Parker Boswell’s legacy honored by school, new foundation

Published 4:47 pm Tuesday, October 19, 2021

By ALEC ETHEREDGE | Managing Editor

HOOVER – Parker Boswell had a vision for something far beyond his lifetime. Though he expected it to last longer than a month shy of his 20th birthday, Boswell mapped out a plan for his passion in life so others could carry it forward.

Following his death on Sept. 17, 2020, his family was rightfully devastated. But as time passed, and as they looked through more and more of his close to 20 years on earth; they found more and more that set the stage for what his legacy would become.

Thus, Pastoral Point Guard was born.

“Before he passed, Parker wrote about an organization he wanted to launch called Pastoral Point Guard,” said Parker’s sister Kathryn Boswell. “Our family and a few close friends have come together to make his dream a reality.”

Mapped out descriptively by Parker, Pastoral Point Guard was designed to be a faith-based athletic training program that would be used to not only enhance an athlete’s skills, but also create a platform to strengthen their faith and character.

So his family got to work, using his blueprint to create the organization.

And on Sunday, Oct. Oct. 17, the organization held its kickoff party at Railraod Park in downtown Birmingham, launching a mission called Steps to the Kingdom, which challenges physical and spiritual exercise each day.

It ties into Parker’s dream, which was to bring people together through sports and Bible study.

Throughout the organization’s website, there are interactive studies that take a word, tie that word into your daily life, share a passage related to it and then share key takeaways and lessons from how to use it on a daily basis.

“This was a dream of Parkers, but it was not a pipe dream. I never for a minute thought that PPG wouldn’t happen,” said Parker’s dad Chip Boswell. “I didn’t think I would be leading it, I thought he would be here, but God knows best, and we’re here to decrease so he may increase so that the world may be a better place. Nineteen years seems like a short period of time, and it is, but he made an impact on so many lives, and we look forward to paying that forward even more.”

And as Pastoral Point Guard continues to get off the ground with scholarships and ways to serve the community expected to be a part of the program soon, Parker Boswell’s legacy continues to live on beyond the foundation he hoped to start.

A day after its launch, on Monday, Oct. 19, the Boswells were invited to Spain Park High School.

Unaware of what was happening, Chip and Kathy Boswell sat in a small, intimate ceremony and listened as Spain Park and the World Games surprised them with a tree planted in Parker’s honor with a plaque next to it.

“This caught me totally off guard. Neither one of us knew what we were coming here for today,” Chip Boswell said. “What a blessing to recognize what he was all about and what he is all about and what we will be about going forward in his memory regarding PPG.”

It was an emotional moment of tears for the family, as the tree will continue to help the legacy of Parker Boswell grow and live on. But more importantly, it signifies what Parker was all about—bringing people together and highlighting others.

“He was about people, and he was about making them feel special,” Laatsch said. “His goal in life was to invest in others, and it was very rarely about himself. It was what could he do for somebody else.”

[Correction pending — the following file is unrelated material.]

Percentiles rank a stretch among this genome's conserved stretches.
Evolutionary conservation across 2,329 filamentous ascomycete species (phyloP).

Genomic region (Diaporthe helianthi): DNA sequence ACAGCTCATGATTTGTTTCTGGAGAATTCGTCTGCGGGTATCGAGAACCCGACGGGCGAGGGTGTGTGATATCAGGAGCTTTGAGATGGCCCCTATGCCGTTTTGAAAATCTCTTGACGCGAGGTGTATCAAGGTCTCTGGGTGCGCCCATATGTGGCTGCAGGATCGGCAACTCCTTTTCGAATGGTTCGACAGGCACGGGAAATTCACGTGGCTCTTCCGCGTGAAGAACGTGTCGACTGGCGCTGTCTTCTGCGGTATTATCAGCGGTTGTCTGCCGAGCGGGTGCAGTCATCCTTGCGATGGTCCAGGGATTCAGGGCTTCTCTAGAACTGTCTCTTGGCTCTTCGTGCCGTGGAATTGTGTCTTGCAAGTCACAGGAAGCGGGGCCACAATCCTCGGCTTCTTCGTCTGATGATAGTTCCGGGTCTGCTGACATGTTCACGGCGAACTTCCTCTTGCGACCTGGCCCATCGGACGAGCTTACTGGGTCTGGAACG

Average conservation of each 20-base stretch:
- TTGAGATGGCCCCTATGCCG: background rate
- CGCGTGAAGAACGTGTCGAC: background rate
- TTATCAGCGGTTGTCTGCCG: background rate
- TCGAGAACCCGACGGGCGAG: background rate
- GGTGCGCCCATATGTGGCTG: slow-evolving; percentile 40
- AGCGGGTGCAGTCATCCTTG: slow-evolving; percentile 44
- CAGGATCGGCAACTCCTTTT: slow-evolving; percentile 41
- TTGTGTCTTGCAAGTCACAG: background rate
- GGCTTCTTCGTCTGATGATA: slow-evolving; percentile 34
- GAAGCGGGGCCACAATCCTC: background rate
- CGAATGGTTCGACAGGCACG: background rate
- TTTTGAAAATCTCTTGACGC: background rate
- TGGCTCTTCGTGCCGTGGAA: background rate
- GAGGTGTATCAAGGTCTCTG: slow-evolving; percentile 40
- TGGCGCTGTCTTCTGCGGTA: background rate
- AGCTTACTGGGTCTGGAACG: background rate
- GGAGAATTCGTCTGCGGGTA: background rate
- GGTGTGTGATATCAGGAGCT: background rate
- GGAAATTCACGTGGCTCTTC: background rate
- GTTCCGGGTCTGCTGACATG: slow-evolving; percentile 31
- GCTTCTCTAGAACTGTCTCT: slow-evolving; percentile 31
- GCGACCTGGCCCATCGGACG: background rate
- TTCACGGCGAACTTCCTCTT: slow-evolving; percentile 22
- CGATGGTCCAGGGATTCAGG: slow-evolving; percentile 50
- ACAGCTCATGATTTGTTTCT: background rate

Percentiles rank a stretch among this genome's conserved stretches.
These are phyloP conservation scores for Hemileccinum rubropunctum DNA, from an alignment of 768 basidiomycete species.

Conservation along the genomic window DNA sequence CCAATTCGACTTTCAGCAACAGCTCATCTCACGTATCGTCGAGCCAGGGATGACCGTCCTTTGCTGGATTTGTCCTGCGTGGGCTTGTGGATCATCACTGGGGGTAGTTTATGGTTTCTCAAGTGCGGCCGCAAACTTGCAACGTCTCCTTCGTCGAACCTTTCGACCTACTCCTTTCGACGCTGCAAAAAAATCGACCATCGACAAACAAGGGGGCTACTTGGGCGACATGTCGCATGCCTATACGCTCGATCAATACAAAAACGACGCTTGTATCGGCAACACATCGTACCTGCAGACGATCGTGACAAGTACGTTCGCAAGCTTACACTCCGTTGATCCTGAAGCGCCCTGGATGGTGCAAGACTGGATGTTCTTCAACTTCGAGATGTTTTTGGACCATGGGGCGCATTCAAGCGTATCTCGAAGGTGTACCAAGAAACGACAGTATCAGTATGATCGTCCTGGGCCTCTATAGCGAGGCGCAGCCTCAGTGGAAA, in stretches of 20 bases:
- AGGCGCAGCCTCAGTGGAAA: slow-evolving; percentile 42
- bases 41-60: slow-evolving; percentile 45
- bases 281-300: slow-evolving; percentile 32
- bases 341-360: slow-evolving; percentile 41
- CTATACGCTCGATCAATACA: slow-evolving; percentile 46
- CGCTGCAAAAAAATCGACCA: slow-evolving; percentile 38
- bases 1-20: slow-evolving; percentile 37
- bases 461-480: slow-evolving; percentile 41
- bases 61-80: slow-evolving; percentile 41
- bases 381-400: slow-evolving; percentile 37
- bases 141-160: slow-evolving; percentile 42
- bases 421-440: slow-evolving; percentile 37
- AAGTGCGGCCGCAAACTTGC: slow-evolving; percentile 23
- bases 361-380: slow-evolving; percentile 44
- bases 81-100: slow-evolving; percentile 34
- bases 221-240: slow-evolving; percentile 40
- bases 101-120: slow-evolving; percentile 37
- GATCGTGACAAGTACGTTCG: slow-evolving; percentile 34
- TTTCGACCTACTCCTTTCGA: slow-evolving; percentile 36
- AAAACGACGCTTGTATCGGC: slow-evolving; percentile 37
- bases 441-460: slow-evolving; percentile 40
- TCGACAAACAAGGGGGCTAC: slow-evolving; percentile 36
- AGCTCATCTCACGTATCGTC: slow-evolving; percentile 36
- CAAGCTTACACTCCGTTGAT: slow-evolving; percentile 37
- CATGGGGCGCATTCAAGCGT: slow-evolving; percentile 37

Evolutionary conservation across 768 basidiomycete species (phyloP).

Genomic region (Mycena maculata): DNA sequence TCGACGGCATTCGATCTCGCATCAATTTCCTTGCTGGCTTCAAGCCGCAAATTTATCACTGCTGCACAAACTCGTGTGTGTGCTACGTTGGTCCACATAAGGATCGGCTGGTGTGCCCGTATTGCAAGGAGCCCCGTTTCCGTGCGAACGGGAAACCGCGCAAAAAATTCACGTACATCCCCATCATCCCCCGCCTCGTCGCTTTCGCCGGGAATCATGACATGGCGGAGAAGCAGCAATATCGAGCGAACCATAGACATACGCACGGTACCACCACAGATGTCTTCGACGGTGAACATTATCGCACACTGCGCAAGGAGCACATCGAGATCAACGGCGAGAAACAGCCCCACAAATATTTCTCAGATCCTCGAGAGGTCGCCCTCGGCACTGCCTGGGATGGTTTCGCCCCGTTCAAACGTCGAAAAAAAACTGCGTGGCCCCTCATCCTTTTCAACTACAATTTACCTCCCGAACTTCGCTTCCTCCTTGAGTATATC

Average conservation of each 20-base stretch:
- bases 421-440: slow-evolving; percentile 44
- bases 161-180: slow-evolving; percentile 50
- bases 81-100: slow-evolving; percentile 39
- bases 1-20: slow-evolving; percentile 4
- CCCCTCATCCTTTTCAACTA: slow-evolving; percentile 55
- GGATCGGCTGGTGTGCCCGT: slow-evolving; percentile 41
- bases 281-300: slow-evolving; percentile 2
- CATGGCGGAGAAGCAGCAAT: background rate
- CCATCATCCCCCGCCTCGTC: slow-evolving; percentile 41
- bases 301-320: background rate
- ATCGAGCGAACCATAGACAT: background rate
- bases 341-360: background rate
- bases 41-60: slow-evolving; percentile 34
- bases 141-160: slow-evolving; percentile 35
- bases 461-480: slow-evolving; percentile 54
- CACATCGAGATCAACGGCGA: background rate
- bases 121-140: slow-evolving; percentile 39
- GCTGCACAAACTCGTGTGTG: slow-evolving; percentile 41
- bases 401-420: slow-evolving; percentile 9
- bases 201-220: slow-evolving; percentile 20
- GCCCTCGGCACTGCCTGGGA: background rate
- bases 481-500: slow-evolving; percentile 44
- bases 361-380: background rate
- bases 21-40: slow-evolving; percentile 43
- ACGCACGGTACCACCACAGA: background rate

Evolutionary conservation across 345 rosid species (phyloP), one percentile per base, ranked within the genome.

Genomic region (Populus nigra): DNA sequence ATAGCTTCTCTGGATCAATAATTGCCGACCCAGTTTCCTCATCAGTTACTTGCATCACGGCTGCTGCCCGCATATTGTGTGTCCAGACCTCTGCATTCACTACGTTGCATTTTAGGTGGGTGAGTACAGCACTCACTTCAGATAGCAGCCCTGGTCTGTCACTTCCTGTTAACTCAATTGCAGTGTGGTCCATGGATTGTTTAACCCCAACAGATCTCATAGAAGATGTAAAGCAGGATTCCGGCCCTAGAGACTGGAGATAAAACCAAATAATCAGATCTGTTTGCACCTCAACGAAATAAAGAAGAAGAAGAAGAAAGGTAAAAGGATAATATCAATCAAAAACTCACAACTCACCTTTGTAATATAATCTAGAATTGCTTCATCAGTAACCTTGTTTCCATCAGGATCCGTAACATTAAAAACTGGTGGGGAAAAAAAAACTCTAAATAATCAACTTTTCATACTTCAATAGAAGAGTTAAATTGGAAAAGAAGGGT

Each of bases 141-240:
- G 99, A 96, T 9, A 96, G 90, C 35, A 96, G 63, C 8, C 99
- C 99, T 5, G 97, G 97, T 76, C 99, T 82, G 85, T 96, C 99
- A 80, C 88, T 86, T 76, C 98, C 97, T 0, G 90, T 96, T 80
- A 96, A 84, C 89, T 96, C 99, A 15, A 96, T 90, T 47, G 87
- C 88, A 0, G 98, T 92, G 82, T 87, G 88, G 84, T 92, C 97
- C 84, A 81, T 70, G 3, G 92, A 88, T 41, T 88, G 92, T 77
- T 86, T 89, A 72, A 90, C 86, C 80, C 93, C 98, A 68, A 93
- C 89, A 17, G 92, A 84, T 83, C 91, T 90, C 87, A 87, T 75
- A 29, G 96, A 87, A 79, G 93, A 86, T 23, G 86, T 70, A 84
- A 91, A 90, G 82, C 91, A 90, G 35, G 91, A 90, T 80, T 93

And now, the tree will not only honor him, but it will bring others together who have tragically died while attending Spain Park High School or shortly after graduation.

Each person will have a plaque honoring their legacy.

“I’ve been in education for 47 years, and you know, through those years, we’ve lost players and we’ve lost students along the way. It never gets easy,” Spain Park Principal Dr. Larry Giangrosso said. “It never gets to where you feel like you can accept it. But one thing that we always try to do, and it’s a healing for me especially, is to know that we never forget. And this is what we are trying to do here today with what we have here for Parker and what we have for all of the students who have lost their lives through the course of their high school career or shortly after.

“We miss them. They’re part of our lives, and they will always be a part of our lives and they will always be a part of Spain Park. There are a lot of good things that can come out of this. We just want to make sure we never forget that we love them.”

And that was Parker’s entire goal with Pastoral Point Guard—making people feel known and loved through the two things he loved most—God and basketball.

“To listen to the mission behind this ministry and new endeavor, and to have you guys so eloquently lay out the blue print that Parker had laid out for you guys and how you guys are picking that up and running with it. When you think back to Parker, that was him,” Laatsch said. “The heartbeat behind what you guys are going to carry on and just the people that he’s touched and the impact he’s made, he can’t be forgotten because of the legacy that will continue to live on.”

During the ceremony, World Games CEO Nick Sellers talked about Parker and announced the tree being planted in his honor, while he then presented the family with a check as a donation to Pastoral Point Guard.

“Pastoral Point Guard as we know was a dream of Parkers, and it’s something Chip and Kathy continue to bring forward to spread that connection of love and goodness that Parker had,” Sellers said. Our team made a small contribution to that because we love the family and we love Parker so much, and that connection, and we want that to continue to grow. So we hope that people will come to this tree whenever they need a connection to goodness, because that’s Parker.”

For more information about Pastoral Point Guard or to donate, visit